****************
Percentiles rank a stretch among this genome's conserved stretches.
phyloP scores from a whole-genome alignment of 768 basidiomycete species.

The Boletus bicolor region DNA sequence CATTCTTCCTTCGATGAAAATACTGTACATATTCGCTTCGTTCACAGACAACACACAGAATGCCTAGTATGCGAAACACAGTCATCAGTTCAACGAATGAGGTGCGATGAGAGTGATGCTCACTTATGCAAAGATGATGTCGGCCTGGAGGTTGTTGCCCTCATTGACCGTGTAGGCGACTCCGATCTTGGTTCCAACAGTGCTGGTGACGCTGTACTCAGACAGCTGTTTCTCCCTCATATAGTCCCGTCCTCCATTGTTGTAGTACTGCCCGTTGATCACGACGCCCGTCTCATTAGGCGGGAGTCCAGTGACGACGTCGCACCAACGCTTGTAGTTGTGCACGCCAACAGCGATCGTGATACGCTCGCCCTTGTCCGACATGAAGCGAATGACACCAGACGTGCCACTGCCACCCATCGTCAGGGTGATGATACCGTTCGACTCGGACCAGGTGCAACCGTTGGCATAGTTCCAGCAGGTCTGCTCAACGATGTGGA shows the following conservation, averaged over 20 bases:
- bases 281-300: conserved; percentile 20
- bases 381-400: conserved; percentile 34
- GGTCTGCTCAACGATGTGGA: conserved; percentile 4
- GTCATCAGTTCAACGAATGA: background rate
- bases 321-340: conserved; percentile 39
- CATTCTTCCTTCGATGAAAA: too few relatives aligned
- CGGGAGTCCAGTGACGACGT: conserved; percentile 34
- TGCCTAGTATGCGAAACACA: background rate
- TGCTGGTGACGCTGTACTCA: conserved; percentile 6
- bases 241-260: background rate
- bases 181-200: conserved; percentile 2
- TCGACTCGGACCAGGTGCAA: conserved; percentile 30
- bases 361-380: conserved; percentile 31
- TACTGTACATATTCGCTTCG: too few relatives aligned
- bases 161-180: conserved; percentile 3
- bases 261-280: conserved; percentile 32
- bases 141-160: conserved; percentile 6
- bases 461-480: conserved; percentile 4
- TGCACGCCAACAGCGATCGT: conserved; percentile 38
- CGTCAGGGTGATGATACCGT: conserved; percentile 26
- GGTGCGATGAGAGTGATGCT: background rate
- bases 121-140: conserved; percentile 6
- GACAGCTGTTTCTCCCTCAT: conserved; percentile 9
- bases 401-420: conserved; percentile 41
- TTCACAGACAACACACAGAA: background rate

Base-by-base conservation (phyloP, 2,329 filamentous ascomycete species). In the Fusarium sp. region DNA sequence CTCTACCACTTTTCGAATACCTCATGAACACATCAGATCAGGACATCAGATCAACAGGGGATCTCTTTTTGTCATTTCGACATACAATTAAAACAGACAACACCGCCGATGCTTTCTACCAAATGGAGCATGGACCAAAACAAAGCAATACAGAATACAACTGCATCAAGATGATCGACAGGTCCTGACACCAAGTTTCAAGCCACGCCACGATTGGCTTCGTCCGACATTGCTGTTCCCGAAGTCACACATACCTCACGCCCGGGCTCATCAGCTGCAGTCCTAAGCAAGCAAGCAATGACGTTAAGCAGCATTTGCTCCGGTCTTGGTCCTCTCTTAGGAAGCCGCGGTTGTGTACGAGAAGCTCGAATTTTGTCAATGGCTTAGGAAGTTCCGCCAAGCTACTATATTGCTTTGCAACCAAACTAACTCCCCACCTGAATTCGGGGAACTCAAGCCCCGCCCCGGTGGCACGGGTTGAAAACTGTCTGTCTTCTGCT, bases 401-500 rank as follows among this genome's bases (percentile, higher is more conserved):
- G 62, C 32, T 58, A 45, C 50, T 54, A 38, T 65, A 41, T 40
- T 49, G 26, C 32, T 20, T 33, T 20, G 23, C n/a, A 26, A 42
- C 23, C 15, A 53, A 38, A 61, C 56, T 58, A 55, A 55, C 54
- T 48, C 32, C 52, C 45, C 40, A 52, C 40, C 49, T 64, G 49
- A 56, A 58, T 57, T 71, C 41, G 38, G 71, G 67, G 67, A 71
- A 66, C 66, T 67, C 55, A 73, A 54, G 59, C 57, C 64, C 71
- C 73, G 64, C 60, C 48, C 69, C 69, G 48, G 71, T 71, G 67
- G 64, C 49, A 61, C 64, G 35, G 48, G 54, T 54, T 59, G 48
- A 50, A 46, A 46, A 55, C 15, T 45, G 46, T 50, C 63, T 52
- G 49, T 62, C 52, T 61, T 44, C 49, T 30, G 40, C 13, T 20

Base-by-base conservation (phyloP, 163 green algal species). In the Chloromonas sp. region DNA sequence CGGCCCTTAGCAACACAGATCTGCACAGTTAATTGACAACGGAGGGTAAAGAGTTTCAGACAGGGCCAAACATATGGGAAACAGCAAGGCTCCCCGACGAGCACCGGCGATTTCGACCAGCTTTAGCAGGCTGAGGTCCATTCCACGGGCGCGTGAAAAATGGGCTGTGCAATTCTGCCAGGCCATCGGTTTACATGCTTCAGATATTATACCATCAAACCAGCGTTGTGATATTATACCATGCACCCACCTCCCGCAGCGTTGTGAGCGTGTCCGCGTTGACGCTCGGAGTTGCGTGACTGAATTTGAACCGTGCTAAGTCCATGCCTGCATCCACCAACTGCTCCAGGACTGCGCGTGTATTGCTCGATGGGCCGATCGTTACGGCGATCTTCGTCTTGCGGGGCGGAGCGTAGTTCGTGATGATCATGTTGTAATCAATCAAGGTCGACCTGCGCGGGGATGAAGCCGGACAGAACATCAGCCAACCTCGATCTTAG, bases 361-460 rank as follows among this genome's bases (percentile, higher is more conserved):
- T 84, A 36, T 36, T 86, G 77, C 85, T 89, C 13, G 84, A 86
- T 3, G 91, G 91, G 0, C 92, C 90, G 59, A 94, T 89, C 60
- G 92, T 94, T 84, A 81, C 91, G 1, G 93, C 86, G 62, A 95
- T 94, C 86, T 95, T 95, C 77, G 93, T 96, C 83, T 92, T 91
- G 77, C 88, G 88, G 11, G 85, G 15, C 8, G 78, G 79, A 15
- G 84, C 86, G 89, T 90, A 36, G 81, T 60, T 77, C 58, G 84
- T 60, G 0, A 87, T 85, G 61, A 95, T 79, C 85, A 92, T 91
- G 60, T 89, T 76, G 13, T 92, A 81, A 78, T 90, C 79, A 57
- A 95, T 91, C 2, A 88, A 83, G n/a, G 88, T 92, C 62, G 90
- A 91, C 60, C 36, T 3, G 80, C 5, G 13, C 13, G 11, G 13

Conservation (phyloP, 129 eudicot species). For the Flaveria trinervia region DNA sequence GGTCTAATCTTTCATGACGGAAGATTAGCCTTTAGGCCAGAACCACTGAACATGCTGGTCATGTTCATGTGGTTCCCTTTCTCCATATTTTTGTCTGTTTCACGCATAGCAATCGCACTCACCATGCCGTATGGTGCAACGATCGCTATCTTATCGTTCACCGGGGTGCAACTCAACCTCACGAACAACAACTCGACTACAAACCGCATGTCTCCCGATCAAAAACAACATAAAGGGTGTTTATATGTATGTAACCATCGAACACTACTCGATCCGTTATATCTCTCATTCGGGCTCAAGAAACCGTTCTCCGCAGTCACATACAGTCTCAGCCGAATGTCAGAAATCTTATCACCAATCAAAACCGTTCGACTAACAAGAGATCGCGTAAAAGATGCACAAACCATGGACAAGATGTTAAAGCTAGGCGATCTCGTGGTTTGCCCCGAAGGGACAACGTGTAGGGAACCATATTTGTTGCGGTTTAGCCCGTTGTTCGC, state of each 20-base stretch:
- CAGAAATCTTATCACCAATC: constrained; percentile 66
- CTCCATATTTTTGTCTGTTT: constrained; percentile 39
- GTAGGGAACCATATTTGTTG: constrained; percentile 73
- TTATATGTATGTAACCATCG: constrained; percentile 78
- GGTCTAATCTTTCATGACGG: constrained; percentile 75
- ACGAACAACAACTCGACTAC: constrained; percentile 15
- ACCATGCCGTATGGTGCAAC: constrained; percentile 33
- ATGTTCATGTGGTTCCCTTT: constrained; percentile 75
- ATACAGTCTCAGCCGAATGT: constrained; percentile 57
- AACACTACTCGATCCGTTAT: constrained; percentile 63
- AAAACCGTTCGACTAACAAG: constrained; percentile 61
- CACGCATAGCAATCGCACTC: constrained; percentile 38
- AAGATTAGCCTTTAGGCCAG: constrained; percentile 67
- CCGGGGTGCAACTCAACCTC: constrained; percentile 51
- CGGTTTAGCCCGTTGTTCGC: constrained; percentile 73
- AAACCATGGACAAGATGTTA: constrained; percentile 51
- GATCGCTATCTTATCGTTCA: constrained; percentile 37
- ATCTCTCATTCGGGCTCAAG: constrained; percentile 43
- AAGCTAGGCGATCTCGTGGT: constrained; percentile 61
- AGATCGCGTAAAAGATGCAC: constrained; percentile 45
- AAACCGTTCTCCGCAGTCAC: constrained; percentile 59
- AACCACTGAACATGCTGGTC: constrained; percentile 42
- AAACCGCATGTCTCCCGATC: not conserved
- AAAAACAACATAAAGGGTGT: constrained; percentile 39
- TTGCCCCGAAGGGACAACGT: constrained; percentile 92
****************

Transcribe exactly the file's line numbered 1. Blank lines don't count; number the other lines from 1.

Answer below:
Percentiles rank a stretch among this genome's conserved stretches.